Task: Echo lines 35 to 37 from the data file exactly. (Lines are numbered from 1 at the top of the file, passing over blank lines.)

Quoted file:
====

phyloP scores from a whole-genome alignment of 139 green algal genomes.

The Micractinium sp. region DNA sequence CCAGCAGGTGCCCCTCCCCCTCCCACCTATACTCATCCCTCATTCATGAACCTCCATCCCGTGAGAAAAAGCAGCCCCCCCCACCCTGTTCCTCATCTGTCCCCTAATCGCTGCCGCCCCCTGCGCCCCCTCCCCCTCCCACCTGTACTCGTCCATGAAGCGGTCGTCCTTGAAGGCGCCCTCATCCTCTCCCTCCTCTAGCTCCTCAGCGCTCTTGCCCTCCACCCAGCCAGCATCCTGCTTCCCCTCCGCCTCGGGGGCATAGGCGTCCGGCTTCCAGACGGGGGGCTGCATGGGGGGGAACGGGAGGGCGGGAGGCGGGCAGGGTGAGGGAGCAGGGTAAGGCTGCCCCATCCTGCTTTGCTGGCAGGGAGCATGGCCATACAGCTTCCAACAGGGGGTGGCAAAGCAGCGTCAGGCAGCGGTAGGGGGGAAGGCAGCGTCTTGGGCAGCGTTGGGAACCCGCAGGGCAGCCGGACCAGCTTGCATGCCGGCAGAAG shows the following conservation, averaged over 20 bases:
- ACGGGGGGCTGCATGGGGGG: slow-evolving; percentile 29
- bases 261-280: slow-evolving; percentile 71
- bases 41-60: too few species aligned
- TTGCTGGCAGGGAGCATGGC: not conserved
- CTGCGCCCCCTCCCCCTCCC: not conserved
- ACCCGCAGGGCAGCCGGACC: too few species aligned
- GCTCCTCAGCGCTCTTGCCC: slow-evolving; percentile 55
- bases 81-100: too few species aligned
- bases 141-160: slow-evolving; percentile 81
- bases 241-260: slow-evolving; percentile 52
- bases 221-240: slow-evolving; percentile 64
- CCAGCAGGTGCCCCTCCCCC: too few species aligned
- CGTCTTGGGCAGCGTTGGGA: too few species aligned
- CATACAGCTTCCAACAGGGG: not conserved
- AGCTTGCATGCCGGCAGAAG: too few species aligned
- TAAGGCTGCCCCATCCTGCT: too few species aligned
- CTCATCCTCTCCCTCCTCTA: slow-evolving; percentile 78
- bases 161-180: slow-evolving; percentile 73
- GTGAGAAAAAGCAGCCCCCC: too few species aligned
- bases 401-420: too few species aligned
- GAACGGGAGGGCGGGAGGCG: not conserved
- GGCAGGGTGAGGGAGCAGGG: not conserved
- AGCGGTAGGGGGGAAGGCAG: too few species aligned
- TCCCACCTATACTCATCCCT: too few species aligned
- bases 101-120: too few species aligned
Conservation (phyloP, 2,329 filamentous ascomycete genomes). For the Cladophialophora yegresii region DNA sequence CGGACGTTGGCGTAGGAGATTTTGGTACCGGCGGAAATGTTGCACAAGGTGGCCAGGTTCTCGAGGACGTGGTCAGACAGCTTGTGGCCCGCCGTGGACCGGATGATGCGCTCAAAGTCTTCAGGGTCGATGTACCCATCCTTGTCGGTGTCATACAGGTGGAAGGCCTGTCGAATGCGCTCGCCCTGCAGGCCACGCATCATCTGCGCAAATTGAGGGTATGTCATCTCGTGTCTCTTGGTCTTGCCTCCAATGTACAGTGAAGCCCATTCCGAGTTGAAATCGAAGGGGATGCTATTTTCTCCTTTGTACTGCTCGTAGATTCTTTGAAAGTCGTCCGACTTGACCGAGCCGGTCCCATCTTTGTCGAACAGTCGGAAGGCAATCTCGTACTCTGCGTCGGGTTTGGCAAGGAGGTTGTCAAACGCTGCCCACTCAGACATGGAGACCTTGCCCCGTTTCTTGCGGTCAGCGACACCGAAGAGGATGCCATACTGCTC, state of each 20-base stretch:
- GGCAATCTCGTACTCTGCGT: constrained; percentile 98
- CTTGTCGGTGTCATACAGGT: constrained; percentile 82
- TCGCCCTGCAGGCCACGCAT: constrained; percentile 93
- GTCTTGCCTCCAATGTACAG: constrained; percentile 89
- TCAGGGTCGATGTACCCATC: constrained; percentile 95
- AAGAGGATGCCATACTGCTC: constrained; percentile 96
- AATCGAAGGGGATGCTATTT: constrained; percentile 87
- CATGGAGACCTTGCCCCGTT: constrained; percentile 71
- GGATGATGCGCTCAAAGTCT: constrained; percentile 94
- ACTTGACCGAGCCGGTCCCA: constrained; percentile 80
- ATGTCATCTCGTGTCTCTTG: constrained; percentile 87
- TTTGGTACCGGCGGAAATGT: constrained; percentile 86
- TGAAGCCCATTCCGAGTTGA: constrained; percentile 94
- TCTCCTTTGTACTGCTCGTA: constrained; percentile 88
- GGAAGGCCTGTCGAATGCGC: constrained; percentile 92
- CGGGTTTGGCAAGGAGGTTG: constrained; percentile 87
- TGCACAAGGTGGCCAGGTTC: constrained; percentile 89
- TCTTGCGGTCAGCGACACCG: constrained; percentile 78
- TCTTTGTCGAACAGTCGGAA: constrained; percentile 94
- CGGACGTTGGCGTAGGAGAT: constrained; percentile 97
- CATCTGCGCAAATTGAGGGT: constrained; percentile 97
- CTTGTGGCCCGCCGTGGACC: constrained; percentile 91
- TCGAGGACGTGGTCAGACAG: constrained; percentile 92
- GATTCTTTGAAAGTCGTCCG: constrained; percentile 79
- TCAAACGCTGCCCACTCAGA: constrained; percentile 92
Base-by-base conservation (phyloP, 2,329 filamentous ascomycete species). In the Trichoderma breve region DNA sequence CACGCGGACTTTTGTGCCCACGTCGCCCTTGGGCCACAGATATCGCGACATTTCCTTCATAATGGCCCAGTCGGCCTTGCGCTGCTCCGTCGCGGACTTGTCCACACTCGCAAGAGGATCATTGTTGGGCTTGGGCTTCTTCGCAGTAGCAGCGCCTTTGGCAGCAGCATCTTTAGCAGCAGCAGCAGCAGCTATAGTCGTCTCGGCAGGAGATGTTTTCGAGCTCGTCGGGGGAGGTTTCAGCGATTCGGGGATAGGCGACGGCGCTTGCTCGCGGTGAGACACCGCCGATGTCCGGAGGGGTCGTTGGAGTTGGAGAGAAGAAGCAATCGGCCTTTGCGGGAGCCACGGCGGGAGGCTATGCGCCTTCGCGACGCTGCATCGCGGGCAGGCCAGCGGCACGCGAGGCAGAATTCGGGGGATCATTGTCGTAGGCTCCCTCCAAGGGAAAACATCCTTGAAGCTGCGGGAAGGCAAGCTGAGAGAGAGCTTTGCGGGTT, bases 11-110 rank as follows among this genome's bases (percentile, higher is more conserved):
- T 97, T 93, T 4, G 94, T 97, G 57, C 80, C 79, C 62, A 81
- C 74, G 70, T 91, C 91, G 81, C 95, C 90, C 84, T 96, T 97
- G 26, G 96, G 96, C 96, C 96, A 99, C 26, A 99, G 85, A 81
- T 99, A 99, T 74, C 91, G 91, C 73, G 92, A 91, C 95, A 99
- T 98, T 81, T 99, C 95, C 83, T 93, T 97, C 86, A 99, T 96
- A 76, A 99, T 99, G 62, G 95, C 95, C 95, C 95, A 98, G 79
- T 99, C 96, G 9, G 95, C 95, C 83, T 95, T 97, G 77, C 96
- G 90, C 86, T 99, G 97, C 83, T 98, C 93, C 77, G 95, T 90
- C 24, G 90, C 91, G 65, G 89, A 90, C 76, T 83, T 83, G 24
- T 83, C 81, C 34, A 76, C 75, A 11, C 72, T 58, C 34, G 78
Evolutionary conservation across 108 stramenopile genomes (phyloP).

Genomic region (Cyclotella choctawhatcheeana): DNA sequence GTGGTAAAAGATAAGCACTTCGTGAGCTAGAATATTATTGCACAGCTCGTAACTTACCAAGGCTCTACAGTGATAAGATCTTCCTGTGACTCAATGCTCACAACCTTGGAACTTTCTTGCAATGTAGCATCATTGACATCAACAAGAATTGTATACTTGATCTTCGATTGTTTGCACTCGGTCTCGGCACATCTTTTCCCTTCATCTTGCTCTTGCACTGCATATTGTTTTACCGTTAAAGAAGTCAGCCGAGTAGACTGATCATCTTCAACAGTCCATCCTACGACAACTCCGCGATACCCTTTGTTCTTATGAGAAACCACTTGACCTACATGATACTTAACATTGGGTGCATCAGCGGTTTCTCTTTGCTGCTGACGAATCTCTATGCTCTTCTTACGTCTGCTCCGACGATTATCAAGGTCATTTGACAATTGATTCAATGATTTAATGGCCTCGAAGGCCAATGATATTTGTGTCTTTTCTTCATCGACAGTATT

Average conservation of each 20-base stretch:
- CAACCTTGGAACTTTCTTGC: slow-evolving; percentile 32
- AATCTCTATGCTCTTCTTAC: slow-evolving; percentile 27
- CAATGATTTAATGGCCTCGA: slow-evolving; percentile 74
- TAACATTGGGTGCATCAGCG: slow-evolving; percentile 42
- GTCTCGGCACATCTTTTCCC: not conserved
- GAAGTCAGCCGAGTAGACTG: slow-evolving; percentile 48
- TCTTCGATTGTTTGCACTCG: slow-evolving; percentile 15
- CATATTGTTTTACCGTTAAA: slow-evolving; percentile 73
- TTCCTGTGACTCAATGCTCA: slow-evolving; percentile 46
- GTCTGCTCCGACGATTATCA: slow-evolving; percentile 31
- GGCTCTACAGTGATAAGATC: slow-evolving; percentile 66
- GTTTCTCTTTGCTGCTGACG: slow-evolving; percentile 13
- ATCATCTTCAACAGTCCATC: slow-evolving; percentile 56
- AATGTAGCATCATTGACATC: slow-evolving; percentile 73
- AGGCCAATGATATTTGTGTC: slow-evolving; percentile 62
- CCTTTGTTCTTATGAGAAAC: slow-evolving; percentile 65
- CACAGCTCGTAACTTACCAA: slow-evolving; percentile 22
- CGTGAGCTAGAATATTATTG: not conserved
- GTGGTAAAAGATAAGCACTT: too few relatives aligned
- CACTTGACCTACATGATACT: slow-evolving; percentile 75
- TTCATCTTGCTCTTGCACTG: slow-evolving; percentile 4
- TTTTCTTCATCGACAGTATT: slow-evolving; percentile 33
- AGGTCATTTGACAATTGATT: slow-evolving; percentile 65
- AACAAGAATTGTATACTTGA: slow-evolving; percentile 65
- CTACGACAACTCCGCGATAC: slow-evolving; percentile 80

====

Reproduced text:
- AATCGAAGGGGATGCTATTT: constrained; percentile 87
- CATGGAGACCTTGCCCCGTT: constrained; percentile 71
- GGATGATGCGCTCAAAGTCT: constrained; percentile 94